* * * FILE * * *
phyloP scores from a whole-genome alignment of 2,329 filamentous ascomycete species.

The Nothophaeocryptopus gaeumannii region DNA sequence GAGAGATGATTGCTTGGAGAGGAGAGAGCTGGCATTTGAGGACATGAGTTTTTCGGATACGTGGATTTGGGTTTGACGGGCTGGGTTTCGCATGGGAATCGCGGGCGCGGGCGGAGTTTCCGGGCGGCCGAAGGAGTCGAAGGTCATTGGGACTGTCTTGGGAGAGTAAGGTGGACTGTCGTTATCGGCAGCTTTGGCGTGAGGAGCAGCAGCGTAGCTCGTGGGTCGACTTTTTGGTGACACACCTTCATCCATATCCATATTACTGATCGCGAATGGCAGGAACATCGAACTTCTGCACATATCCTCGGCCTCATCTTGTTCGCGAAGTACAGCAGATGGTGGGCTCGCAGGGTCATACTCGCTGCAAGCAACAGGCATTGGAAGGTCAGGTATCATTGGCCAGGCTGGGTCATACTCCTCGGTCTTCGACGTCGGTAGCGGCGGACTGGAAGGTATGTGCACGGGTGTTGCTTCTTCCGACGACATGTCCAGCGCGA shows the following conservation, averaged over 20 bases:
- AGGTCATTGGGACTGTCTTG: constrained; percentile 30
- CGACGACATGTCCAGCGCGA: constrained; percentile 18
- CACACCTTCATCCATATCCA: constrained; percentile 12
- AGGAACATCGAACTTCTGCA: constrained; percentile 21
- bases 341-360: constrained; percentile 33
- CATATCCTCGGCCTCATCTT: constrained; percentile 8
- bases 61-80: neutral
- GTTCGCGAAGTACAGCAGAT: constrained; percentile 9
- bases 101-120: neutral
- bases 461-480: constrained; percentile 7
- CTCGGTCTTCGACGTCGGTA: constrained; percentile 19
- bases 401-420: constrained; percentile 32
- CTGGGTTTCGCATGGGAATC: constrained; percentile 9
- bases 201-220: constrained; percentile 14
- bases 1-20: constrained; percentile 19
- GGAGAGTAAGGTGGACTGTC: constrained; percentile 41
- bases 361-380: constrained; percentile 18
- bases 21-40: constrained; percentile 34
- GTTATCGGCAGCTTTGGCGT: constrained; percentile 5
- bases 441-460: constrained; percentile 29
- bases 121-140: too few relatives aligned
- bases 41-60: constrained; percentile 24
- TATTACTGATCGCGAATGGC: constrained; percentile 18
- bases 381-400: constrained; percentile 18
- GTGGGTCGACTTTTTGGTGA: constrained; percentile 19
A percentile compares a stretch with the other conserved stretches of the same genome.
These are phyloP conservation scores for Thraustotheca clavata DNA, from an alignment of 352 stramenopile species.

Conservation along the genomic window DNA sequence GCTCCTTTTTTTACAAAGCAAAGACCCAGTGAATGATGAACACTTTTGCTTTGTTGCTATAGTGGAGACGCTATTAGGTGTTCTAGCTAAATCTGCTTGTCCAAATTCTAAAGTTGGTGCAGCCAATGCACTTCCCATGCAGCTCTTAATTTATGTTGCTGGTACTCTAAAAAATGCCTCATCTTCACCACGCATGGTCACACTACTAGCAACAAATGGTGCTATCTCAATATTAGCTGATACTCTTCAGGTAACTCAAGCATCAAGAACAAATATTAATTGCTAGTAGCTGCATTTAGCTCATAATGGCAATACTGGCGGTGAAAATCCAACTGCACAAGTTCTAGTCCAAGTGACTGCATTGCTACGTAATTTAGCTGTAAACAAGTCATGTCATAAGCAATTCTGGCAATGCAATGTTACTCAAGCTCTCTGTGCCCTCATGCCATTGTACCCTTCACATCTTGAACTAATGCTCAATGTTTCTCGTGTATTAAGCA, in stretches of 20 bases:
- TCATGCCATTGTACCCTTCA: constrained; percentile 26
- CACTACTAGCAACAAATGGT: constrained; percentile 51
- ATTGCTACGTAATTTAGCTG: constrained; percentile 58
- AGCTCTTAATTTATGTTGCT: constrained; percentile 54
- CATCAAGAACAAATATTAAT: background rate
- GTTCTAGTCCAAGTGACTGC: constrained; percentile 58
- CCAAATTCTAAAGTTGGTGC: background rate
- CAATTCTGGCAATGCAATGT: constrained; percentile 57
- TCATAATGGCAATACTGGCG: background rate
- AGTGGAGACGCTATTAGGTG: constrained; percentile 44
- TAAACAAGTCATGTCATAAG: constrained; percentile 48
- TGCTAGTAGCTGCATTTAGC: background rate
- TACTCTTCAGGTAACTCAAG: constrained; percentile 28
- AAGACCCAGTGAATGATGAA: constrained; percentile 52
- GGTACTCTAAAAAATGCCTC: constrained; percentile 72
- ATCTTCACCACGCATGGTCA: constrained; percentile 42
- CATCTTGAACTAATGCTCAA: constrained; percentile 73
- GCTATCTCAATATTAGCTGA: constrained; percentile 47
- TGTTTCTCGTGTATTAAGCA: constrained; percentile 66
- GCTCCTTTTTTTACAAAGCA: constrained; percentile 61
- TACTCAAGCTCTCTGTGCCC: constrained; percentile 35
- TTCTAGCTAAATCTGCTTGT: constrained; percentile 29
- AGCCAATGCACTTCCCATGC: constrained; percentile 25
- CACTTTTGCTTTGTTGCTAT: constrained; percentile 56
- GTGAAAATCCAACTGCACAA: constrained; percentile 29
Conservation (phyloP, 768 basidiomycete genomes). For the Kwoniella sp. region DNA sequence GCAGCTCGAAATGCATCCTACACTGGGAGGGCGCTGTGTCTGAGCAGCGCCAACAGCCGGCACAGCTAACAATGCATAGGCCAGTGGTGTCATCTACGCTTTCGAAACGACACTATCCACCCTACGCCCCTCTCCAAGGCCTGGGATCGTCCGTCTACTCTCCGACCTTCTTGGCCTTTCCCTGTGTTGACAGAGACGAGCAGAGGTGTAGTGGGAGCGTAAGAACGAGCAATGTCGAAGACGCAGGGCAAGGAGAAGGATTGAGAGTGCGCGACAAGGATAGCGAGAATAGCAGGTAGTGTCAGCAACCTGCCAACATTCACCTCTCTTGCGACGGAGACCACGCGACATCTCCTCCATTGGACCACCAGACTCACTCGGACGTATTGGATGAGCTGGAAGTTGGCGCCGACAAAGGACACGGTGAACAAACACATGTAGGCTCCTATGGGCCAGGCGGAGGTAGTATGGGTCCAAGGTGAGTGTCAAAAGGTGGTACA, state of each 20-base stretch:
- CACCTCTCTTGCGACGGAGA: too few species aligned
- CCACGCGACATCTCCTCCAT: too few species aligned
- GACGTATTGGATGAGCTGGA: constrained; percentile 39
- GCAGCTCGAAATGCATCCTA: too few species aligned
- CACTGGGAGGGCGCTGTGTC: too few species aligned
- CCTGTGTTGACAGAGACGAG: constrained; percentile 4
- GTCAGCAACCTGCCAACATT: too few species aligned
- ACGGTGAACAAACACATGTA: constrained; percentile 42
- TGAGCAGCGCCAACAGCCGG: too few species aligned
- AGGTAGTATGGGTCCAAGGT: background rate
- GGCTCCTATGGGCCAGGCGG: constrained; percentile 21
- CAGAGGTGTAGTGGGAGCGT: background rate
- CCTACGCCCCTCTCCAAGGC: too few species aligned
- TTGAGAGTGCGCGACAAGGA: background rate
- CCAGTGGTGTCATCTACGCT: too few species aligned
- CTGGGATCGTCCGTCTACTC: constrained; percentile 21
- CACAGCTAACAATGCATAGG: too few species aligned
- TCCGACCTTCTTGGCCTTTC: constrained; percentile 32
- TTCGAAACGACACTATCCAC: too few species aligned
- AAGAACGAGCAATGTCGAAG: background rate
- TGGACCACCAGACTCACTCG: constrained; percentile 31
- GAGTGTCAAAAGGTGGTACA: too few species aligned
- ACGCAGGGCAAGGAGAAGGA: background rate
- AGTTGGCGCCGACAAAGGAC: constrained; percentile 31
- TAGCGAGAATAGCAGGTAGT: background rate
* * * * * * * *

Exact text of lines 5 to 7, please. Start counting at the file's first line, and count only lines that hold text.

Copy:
- CACACCTTCATCCATATCCA: constrained; percentile 12
- AGGAACATCGAACTTCTGCA: constrained; percentile 21
- bases 341-360: constrained; percentile 33